Project Title: Path Integral Method for Flow through Random Porous Media

Supervisors: Prof. Peter King and Prof. Dimitri Vvedensky

Project description:

One of the key problems in modelling flow in oil reservoirs is our lack of precise knowledge of the variations in flow properties (e.g. permeability) across the field. At best we can infer the statistics of these variations from field observations or analogue outcrops. The challenge is then to determine the statistics of the flow itself (flow rates, pressures etc.) from the statistics of the permeability variations. These calculations are conventionally done by Monte Carlo simulations. We aim to demonstrate the use of a path integral formulation for this problem. Originally developed by R. P. Feynman as an alternative formulation of quantum mechanics, it has become a tool for use with stochastic differential equations (see, for example, Ref. [1]). To demonstrate how this methods works, we start with the one dimensional Darcy flow problem: q(x)=-K(x)dp(x)/dx where p(x) is the pressure, q(x) is the flow rate and K(x) is the rock permeability. The randomness of the porous medium is modelled by regarding K as a stochastic quantity which is assumed to follow Gaussian statistics [2]. Because of the randomly varying rock structure, there is a variety of conceivable pressure realisations p(x). The path integral Z is an integral over all realisations with an appropriate probability measure. Once Z is evaluated, either analytically, or by standard Monte Carlo methods [3], any observable of interest, including pressure correlations can be easily obtained. Extension of our approach to three dimensions requires simulated annealing. In all dimensions, the agreement between the conventional method and the path integral method is very good.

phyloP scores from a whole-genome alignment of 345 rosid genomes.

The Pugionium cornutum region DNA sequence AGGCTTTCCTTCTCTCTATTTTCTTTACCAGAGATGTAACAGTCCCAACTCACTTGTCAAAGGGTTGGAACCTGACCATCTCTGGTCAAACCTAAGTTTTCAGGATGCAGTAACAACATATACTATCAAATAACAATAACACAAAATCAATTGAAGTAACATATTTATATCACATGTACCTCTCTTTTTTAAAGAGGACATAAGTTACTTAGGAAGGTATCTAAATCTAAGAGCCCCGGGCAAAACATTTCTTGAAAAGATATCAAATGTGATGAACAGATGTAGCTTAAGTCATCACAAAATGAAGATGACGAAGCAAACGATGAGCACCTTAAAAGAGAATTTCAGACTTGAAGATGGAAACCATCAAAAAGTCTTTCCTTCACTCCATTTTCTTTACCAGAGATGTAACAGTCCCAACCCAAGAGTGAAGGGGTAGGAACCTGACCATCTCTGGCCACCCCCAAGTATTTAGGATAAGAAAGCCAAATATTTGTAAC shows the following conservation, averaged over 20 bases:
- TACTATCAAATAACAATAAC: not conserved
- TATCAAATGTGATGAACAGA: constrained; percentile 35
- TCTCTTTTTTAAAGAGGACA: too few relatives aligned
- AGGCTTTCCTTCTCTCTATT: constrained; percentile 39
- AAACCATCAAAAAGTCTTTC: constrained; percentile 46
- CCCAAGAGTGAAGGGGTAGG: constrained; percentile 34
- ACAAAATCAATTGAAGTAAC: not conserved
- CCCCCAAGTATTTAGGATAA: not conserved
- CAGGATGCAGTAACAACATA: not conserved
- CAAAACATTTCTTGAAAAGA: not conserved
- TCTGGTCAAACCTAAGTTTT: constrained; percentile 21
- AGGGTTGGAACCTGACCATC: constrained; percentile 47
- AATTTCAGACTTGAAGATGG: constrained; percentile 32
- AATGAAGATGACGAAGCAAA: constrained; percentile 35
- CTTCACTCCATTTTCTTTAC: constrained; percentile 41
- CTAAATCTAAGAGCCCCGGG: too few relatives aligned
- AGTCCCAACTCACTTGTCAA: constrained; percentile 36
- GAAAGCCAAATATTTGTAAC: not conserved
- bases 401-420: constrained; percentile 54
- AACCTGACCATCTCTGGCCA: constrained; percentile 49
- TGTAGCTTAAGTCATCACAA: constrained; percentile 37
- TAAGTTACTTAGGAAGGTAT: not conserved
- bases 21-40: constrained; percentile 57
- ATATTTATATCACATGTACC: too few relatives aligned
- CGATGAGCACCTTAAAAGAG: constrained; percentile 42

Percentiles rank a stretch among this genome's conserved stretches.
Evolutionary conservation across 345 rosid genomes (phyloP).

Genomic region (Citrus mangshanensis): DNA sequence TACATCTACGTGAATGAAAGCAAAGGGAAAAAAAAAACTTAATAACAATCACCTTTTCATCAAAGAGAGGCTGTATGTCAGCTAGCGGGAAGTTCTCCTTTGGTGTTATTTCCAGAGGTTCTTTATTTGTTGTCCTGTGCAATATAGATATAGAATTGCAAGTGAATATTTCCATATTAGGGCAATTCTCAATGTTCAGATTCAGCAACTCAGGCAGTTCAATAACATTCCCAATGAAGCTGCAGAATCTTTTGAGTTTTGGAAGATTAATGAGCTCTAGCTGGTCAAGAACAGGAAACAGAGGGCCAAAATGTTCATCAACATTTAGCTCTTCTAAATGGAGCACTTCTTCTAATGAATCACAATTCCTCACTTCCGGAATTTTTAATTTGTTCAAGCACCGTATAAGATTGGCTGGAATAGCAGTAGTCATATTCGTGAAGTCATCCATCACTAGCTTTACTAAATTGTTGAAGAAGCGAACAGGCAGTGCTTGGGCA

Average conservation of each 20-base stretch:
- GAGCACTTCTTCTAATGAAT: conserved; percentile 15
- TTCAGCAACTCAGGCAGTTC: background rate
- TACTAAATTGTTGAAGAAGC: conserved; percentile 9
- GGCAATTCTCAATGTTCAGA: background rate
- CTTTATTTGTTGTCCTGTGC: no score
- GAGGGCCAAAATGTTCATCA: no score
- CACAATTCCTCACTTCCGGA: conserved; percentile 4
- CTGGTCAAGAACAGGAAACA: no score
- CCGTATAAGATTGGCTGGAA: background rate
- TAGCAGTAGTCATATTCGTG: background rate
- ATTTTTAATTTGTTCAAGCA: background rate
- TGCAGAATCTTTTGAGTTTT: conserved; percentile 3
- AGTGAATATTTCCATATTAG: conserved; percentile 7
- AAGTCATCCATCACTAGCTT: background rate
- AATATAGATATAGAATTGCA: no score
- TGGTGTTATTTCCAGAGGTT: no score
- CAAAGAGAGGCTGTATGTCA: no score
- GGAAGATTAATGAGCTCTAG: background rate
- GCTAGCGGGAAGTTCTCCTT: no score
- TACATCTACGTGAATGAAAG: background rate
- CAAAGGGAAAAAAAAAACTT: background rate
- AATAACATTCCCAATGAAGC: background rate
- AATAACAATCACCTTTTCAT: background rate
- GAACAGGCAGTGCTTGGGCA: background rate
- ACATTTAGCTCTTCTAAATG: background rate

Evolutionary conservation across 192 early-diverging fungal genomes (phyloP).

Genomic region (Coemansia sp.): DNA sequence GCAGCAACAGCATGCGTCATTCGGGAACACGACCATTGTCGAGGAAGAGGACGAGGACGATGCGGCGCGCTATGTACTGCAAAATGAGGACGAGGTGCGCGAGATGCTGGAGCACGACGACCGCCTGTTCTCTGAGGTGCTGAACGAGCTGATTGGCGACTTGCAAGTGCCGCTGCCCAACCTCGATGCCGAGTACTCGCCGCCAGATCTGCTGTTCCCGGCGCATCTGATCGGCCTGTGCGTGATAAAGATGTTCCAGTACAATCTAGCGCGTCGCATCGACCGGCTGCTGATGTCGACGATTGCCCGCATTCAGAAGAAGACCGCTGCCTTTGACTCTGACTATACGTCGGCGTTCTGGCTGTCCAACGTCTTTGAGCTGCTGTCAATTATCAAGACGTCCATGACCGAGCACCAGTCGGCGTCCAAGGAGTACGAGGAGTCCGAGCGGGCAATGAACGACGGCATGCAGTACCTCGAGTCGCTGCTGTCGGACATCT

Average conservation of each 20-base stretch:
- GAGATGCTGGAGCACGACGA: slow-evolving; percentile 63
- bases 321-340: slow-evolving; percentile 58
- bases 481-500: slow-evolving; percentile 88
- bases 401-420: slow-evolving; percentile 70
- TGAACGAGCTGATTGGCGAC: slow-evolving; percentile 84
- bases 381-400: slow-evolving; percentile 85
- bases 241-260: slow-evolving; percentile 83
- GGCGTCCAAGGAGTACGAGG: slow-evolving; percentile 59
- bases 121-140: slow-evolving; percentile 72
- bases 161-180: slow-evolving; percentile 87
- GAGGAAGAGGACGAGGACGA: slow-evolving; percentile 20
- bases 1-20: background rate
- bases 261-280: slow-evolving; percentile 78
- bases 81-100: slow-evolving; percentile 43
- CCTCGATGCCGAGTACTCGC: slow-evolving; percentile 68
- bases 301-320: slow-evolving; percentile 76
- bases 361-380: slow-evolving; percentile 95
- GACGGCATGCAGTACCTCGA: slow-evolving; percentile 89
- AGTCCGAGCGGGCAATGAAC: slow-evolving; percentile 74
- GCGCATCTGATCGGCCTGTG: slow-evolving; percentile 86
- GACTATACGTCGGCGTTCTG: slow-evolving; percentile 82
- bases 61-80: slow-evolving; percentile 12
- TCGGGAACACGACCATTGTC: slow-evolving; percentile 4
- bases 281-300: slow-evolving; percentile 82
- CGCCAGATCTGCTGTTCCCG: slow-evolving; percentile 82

[1] C. de Dominicis and L. Peliti, Field theory renormalization and critical dynamics above Tc, Phys. Rev. B 18, no. 1 (1987).

[2] J. Law, A statistical approach to the interstitial heterogeneity of sand reservoirs, A.I.M.E. Los Angeles Meeting (1943).

[3] M. Creutz and M. Freedman, A statistical approach to quantum mechanics, Ann. Phys. 132, 427-462 (1981).